Last week, we pondered the role of people with visible disabilities on children's television. We wrote, "Is it still the received wisdom that children will see the person and not the disability, and it's only old fogies (like this column) who fret over things like wheelchairs?" This week, Lucy Mangan in The Guardian opined, "It is parents who can't face disability on TV". Next week: The Guardian provides a zap-by-zap commentary for Interceptor.
Viewing figures for the week to 15 February show Dancing on Ice remains popular, 9.65m saw the performances. Antan Dec's Takeaway returned with 7.75m viewers, reducing In It to Win It to 6.15m. Masterchef continues to butter parsnips, with 4.4m seeing the weekly final; UC's first semi-final had 3.75m. Come Dine With Me proved almost as popular on Sundays (2.8m) as weekdays (2.7m), but Battle of the Brains returned to just 1.8m. As you were in the digital world, Come Dine With Me (885,000) leads Pop Idle US (630,000), Gladiators (550,000), and QI on Dave (500,000). BBC4's The Book Quiz was seen by 190,000 readers, more on that story later.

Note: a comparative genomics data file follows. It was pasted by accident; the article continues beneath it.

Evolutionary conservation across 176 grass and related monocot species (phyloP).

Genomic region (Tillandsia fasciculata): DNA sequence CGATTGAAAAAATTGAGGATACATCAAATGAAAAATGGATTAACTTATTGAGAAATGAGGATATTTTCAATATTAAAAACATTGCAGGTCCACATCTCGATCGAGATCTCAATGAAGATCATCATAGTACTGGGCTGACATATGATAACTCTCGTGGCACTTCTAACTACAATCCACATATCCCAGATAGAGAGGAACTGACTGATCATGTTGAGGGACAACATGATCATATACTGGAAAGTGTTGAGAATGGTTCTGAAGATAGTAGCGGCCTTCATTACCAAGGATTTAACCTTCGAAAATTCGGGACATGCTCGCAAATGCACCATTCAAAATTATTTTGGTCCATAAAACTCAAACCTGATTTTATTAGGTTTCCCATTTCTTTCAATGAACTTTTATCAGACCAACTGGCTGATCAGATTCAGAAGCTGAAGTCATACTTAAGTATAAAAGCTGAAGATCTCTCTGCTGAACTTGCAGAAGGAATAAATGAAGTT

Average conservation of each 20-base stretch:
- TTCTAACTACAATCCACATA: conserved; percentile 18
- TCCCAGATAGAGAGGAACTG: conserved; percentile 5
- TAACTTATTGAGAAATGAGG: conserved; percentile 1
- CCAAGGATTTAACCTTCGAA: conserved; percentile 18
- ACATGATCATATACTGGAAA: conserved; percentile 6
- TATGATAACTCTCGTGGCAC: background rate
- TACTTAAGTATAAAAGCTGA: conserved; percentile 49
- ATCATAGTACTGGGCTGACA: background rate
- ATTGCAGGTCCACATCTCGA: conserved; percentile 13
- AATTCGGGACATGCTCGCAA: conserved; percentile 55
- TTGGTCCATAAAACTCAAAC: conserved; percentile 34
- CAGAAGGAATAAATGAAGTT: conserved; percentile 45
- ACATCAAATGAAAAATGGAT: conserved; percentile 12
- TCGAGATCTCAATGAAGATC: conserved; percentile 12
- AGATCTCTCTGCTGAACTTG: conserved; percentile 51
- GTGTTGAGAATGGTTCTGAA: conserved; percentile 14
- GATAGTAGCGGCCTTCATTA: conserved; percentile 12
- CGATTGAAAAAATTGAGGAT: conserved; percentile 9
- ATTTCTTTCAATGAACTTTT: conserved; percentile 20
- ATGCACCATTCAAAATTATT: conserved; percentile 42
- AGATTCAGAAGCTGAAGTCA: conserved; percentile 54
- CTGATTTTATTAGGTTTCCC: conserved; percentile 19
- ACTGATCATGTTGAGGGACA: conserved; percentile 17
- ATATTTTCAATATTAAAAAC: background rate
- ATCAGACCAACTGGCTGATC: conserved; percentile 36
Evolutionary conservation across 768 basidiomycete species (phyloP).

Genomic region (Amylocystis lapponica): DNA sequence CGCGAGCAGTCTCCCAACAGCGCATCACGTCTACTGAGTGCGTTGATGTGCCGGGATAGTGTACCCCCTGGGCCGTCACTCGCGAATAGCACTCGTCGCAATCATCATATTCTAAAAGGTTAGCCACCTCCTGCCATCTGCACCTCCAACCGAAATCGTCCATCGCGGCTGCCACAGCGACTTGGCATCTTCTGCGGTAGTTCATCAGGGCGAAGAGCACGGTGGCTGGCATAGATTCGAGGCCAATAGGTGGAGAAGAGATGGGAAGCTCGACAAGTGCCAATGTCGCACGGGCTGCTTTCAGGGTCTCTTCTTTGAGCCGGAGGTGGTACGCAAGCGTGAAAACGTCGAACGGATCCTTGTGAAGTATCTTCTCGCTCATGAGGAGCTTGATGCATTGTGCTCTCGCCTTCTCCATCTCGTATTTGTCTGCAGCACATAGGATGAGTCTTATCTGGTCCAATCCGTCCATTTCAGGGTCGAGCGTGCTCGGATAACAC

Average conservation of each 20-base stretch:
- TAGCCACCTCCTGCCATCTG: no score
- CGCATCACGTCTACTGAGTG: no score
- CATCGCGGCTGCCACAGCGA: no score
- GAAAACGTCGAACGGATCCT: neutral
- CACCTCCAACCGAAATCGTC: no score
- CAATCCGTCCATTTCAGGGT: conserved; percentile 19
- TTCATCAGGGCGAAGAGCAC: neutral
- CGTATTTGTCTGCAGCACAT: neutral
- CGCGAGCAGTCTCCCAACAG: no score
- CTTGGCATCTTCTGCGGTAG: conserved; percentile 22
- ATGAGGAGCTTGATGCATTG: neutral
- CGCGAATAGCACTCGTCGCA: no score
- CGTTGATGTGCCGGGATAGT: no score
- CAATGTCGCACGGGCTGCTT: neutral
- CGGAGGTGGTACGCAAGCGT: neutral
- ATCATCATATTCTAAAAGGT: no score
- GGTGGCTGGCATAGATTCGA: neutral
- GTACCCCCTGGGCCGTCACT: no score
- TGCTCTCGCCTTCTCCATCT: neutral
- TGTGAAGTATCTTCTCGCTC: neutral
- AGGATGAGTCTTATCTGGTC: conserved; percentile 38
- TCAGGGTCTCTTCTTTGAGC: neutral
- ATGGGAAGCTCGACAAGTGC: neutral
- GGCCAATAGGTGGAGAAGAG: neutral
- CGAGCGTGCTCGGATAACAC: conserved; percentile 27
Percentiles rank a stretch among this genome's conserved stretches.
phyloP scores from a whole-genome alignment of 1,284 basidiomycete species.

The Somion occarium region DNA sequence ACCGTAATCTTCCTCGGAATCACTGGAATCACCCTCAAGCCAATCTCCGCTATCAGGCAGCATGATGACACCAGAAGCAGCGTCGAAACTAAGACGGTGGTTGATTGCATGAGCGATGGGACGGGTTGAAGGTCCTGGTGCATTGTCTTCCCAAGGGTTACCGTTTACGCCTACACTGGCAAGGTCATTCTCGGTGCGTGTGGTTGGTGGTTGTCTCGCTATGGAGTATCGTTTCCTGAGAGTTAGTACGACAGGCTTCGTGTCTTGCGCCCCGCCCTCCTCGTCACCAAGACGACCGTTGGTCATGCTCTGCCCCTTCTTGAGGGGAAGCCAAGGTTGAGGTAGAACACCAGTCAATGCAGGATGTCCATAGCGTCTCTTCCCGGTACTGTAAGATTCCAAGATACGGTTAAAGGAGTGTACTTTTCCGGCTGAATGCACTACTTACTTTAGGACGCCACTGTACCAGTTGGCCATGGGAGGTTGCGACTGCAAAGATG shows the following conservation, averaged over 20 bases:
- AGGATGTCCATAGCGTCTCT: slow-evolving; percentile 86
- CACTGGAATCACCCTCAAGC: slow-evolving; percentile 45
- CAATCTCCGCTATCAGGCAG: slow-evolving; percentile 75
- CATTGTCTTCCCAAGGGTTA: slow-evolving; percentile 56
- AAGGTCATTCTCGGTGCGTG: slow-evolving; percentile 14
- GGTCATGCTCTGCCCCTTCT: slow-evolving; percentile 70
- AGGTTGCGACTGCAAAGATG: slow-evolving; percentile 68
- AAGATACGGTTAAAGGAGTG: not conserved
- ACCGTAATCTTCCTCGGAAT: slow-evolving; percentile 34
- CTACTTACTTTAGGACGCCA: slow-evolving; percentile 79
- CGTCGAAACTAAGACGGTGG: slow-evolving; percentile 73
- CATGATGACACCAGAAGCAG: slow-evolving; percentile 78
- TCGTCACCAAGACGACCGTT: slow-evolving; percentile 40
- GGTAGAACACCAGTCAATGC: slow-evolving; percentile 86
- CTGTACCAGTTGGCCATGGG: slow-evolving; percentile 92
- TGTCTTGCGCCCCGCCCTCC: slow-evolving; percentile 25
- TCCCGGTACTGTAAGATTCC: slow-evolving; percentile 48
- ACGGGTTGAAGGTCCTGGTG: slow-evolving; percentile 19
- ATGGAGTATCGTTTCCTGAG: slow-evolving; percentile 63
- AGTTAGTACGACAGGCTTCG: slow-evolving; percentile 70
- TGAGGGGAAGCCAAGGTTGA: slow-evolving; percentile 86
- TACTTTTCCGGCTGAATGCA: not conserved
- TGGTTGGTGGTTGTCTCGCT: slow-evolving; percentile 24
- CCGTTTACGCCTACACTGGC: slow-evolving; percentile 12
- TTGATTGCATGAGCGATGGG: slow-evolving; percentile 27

Coming up next week: The Krypton Factor finds the United Kingdom Superperson of Nineteen Ninety Nineteen (ITV, 7.30 Thursday, except Wales), and the annual Can i Gymru song contest is on Sunday (S4C, from 7.30). There's a new challenge for the teams on Raven – The Dragon's Eye (CBBC, 4pm weekdays), choir singing (Côr Cymru, S4C 9.30 Friday), and a quizzy tribute to Percy Edwards (Radio 4, 9pm Wednesday).